DOI: 10.2118/0124-0026-jpt ISSN: 0149-2136

25 Years of Technology as Reported in JPT

Stephen Rassenfoss
  • Strategy and Management
  • Energy Engineering and Power Technology
  • Industrial relations
  • Fuel Technology

The past 25 years marked the emergence of shale as the next frontier for oil and gas production, and JPT’s Houston office was right in the middle of it all.

Credit for starting this disruptive change goes to George P. Mitchell who led a 17-year-long effort to extract gas from the ultratight rock in the Barnett formation. A JPT story described how this effort was finally looking like a significant, profitable business in 1998 when Mitchell Energy’s engineers turned to lower-cost slickwater fracturing in their vertical wells.

The success of this trial-and-error engineering marathon drew little notice at the time. But that seed grew into a huge business based on technology that showed it was possible to profitably produce oil and gas from virtually impermeable rock using large-scale fracturing and ever-longer horizontal wells.

In the coming decades this reverberated through drilling, fracturing, and reservoir engineering, disciplines whose physics-based view of the world could not predict how that would happen.

As JPT’s staff grew with the addition of reporters covering emerging technology, there was no ignoring what was going on around us.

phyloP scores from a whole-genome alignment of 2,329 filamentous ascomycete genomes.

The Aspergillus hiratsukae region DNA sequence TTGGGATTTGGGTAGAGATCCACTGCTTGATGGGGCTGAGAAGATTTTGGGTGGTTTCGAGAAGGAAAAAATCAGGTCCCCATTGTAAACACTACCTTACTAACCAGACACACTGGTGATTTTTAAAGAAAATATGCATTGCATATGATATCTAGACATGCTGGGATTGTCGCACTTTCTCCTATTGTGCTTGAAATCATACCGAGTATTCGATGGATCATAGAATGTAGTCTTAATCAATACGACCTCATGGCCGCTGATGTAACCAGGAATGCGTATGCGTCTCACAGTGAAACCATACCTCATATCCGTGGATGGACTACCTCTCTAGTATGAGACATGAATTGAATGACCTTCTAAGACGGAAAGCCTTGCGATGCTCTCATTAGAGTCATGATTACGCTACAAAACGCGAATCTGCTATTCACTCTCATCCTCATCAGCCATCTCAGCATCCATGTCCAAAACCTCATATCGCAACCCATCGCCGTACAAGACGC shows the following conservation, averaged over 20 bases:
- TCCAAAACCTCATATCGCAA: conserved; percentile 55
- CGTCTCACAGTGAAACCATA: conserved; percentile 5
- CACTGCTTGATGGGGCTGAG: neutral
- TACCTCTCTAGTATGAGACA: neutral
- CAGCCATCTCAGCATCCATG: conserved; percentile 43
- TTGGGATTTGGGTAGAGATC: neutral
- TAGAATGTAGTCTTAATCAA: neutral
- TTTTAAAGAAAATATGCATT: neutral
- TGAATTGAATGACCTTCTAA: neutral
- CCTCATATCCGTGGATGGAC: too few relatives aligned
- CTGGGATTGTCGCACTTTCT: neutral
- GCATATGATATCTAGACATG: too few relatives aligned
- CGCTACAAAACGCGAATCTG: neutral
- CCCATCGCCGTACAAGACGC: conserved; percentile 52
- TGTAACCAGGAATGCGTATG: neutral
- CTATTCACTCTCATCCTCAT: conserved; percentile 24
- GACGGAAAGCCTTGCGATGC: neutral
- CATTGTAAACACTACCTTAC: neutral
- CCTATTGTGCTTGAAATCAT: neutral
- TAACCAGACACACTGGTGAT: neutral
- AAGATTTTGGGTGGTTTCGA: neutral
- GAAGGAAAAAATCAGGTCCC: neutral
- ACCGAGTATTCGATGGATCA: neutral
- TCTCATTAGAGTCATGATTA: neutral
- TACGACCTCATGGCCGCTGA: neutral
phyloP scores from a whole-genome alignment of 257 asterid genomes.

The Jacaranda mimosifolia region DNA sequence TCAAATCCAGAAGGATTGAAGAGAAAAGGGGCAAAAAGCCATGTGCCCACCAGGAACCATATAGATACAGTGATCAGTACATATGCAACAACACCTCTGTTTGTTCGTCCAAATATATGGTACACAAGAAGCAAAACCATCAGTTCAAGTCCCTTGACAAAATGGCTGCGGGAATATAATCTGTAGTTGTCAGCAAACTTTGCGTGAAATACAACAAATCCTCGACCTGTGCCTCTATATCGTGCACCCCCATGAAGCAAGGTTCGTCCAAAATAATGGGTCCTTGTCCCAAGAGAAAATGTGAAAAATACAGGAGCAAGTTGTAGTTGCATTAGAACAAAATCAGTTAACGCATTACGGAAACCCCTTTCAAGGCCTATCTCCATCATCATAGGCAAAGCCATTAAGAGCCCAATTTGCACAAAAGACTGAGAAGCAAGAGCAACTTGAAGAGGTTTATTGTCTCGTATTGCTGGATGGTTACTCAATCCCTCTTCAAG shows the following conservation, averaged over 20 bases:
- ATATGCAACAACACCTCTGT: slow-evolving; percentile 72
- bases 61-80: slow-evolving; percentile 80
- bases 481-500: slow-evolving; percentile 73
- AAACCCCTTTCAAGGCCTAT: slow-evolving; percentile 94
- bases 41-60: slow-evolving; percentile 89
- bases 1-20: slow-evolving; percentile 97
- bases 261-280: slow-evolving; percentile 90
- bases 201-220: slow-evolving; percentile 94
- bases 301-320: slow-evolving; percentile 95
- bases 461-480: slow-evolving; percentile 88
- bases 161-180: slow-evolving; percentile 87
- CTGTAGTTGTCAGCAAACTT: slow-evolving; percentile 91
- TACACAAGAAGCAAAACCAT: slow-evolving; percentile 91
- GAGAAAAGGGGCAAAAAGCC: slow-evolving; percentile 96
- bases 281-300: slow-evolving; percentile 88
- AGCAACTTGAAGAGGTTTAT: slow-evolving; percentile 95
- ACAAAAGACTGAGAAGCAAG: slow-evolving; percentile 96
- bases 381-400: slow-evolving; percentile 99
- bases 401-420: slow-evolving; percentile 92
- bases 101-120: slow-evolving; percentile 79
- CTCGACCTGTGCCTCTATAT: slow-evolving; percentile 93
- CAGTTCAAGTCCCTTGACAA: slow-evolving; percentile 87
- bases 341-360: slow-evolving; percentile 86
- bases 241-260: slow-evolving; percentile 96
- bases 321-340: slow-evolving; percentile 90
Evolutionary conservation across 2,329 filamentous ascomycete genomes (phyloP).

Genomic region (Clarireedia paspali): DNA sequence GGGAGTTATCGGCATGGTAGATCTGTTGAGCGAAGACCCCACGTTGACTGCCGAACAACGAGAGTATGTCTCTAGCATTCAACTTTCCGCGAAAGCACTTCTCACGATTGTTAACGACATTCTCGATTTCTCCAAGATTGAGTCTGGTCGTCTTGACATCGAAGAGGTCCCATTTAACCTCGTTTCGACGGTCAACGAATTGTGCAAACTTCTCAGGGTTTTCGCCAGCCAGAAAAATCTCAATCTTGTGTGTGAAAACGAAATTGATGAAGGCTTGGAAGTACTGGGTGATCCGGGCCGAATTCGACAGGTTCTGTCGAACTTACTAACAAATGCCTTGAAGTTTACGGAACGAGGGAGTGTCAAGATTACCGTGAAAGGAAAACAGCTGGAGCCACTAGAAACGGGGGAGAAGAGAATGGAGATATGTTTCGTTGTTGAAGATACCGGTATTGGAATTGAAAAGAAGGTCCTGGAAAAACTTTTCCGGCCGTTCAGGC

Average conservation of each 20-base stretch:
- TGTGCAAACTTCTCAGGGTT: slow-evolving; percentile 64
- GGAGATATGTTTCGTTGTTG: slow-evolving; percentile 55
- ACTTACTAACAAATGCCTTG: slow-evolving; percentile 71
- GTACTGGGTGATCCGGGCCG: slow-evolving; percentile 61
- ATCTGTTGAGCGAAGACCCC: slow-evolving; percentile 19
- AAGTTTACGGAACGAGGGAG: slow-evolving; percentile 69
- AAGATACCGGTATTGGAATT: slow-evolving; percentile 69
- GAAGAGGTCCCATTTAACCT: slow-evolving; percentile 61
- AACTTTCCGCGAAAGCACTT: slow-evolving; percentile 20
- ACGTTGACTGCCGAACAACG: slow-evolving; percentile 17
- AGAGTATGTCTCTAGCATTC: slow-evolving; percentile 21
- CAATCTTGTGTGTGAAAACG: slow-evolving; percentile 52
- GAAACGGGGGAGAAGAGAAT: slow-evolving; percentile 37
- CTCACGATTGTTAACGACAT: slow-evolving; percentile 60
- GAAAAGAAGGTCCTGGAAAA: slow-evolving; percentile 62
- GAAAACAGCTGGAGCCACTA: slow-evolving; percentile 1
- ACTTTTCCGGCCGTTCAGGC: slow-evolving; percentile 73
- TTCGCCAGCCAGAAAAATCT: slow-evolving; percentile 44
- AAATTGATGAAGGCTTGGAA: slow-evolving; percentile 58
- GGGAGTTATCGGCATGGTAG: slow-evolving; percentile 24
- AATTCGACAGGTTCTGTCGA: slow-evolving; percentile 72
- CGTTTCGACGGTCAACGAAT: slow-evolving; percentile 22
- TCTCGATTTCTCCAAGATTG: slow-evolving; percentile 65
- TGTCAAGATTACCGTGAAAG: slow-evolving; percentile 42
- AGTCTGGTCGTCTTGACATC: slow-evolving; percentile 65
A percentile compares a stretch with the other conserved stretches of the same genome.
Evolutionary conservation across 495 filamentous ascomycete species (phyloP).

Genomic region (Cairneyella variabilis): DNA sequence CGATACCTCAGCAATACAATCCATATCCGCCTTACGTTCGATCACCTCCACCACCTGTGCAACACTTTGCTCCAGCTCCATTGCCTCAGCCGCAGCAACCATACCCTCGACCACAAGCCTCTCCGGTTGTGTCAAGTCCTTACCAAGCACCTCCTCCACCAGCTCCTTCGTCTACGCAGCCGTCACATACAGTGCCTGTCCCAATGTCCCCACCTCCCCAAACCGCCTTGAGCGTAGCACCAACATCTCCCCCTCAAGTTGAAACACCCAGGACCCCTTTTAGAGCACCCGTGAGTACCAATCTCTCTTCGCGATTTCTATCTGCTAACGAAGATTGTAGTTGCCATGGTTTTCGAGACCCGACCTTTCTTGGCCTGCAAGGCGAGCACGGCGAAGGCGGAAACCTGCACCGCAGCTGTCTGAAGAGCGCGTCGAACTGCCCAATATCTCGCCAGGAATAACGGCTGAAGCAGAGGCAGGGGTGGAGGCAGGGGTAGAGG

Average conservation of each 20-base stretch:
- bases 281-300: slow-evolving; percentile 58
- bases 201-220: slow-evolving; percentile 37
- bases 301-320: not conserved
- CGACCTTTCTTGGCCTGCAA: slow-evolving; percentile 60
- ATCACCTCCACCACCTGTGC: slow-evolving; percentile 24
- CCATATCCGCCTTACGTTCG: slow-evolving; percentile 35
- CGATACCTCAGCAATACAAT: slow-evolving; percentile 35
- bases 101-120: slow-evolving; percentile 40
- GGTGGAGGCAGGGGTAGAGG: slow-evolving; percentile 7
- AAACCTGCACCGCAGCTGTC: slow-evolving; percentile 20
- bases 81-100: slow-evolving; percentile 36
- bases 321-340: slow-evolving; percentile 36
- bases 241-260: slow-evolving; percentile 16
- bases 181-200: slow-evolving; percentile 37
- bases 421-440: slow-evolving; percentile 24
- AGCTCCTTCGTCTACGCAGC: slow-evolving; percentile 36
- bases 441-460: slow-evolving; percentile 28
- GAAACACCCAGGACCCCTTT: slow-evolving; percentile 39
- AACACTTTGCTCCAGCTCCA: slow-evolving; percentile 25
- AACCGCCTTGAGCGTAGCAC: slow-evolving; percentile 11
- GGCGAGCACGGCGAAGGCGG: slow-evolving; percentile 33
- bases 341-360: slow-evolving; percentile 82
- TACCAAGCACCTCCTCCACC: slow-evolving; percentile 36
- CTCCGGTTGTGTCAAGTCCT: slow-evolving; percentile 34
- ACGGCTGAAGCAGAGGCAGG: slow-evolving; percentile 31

The magazine highlighted futuristic reservoir monitoring ideas in Saudi Arabia and advances in deepwater technology in Brazil, but the booms and busts of this high-profile business that delivered more oil than profits kept changing in interesting ways.

The first SPE Hydraulic Fracturing Technology Conference I covered in 2011 was amazing and puzzling to this technology novice. I wondered how they could create fractured areas that looked like shoe boxes.

At an early show, a speaker advised those who believed that fracturing knowledge began with shale to look back further in OnePetro.

One of those paper authors, then and now, is Dave Cramer, senior engineering fellow for ConocoPhillips, who began learning fracturing when he graduated from college with a business administration degree and got a job with Western Company of North America.

The singular change over the past 25 years is how much fracturing has been scaled up. “It like a factory out there, and it was not a factory when we started,” he said.

In the previous 25 years, fracturing experts were doing a lot of innovative things. He proudly remembers being involved in a job for Amoco where they pumped 600,000 gallons of gelled fluids and 1.3 million pounds of large-mesh sand into a 35-ft tight sandstone section of a well in the DJ Basin in Colorado.

The morning he told that story he was evaluating a well completed in Canada where ConocoPhillips used slickwater to pump 970,000 pounds of sand per frac stage.

In some ways the job in 1978 looms larger in his mind. The whole job was aimed at a single target and was sophisticated: They pumped five different fluid mixtures as the job progressed based on their lab testing and fracture modeling.

While he thinks the technical skills of those fracturing tight rock back then are underestimated, wells now with laterals that are miles long and hundreds of clusters to stimulate are so much more complex, which has created an insatiable appetite for data by engineers continually feeling pressure for greater production and efficiency.

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